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Happy Fall Y'all!




Welcome to fall y'all!  Today marks the first day of a wonderful season.  We don't see many signs of autumn around our parts, but we sure do enjoy the little taste that we get.  I am a lover of pumpkins, corduroys, burlap, football, pies, oh the list could keep going and going!  Despite it being in the high 80s in North Florida, we are happy to welcome this time of year with a kid friendly craft. 

You might have seen this paper bag oak tree in the past, but it is worthy of sharing again and again.  I've used it for years in my class to create family trees, but this year my son and I used it to learn about colors and practice his fine motor skills.  All you need is a brown grocery sack, and anything you would like to add to it.

To construct the tree you will open the grocery sack and turn in upside down.  Using scissors cut one inch strips around the bag from the opening to the first fold in the bag.  At this point it will look more like a jelly fish than a tree.  Just below that fold you are going to squeeze the bag by pushing in from the left and right.  Once you have a good handful, start twisting.  I used a wired ribbon to keep mine well twisted, but you don't have to.  Give the bottom of the sack a good whack to flatten it out.  Then you will simply twist each of the strips to create branches.  Younger children will need help with the construction, but by third grade they should be able to handle it on their own.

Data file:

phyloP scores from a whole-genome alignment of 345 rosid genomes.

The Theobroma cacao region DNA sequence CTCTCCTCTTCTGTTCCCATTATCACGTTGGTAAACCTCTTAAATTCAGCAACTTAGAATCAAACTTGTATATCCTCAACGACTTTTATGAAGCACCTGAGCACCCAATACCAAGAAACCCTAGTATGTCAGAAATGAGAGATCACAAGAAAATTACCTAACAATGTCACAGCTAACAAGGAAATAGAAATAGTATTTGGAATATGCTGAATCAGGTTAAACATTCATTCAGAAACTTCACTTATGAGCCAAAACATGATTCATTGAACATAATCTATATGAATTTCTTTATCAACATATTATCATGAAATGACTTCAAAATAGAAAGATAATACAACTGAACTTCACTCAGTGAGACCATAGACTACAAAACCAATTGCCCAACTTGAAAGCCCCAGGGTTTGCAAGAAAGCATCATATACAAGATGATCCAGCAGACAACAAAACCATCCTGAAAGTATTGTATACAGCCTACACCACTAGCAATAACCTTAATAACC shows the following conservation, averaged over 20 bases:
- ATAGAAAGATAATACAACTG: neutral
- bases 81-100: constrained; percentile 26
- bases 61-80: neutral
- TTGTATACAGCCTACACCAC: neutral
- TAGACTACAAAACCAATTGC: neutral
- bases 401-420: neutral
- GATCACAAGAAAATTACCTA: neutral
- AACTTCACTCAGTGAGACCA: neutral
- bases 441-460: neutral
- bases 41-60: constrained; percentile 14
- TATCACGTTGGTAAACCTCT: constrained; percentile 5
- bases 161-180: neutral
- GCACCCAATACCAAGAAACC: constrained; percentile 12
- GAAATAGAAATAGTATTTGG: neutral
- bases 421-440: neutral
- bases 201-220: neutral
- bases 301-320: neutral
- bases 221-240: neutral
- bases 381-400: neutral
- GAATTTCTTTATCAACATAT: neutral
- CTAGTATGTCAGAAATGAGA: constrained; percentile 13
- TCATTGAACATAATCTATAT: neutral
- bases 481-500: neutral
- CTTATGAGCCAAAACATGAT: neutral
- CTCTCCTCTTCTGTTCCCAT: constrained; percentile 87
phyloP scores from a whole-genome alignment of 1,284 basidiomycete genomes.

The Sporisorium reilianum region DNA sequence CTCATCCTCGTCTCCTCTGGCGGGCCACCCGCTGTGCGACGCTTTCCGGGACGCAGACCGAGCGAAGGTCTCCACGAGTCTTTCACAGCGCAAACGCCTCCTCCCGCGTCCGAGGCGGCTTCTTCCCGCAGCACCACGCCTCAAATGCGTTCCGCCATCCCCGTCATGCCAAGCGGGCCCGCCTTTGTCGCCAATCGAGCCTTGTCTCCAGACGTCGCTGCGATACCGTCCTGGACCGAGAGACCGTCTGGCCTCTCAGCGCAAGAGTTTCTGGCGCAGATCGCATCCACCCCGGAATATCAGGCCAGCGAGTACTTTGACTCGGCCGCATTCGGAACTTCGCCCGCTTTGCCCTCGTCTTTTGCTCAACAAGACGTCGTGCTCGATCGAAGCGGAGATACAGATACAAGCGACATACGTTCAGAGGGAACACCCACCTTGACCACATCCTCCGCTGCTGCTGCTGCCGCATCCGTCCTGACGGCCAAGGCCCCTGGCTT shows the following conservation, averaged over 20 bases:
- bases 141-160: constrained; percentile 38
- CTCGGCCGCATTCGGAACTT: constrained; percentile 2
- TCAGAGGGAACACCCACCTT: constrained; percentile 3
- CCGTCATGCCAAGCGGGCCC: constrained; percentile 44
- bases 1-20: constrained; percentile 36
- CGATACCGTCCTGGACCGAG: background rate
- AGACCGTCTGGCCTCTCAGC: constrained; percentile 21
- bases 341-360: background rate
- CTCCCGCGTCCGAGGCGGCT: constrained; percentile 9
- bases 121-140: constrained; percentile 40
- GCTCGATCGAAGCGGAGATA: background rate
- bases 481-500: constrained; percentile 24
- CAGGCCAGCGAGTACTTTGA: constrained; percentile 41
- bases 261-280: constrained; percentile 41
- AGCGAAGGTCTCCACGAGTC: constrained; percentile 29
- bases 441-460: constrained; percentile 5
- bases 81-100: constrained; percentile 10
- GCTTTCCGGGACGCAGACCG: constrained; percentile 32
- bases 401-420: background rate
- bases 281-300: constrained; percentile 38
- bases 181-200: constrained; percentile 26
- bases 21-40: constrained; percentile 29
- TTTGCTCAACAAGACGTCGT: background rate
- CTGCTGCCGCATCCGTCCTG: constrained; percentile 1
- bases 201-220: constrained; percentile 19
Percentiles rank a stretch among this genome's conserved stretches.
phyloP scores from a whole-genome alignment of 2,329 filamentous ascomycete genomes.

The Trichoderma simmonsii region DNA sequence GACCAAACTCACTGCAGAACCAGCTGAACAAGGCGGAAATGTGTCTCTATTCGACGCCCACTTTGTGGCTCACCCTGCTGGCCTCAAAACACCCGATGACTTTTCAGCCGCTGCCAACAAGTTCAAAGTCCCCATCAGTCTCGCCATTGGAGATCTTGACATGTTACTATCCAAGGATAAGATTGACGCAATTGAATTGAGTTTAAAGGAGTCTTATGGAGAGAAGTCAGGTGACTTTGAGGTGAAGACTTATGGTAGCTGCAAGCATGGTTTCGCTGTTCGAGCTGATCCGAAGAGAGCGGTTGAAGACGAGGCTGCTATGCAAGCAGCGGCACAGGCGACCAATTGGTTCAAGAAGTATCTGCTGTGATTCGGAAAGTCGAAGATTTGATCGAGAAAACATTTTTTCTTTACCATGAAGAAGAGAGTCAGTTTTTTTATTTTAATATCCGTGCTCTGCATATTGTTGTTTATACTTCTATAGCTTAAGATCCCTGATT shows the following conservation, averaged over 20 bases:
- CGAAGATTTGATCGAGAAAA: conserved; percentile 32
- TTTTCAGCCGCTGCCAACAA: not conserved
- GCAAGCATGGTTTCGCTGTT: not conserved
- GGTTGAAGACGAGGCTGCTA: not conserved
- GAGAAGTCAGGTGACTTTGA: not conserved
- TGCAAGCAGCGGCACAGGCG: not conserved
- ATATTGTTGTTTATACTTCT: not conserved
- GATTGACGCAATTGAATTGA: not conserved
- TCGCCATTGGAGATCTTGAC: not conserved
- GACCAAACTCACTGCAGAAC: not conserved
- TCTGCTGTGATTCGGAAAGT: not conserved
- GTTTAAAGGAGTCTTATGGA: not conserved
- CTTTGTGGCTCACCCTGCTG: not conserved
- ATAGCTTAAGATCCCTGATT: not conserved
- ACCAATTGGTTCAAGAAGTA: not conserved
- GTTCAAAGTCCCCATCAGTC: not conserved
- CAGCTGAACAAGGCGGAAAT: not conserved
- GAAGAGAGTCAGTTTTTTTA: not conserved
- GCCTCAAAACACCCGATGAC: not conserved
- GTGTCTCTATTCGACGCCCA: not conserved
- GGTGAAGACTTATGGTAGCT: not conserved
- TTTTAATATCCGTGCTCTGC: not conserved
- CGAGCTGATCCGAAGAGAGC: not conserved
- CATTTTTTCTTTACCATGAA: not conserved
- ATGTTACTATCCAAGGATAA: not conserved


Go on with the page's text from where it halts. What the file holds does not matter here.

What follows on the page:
We used glitter scrapbook paper to create fall foliage.  The pumpkins are from the dollar section of Target (although they were $2.50 each...tricky, tricky), and add some more fall fun to our scene. 

Here are a few ways to keep the learning going with your fall trees:

*  Encourage children to write a story about their "magical" fall tree.
*  As mentioned above, research your family and create a family tree.  Each leaf is dedicated to one family member.
*  Have children write things that they are thankful for on leaves over the next month and leave out as November and Thanksgiving centerpieces.
*  Have students make a tree for a classmate.  The student is responsible for rounding up adjectives from other classmates that describe the person.  Then they are able to present a classmate with a tree full of positive remarks.
*  Create multiple trees to represent trees of all seasons.  Or simply do a drawing of the trees during different seasons. 

Most of all enjoy the first day and the many days to come to the fall season! 


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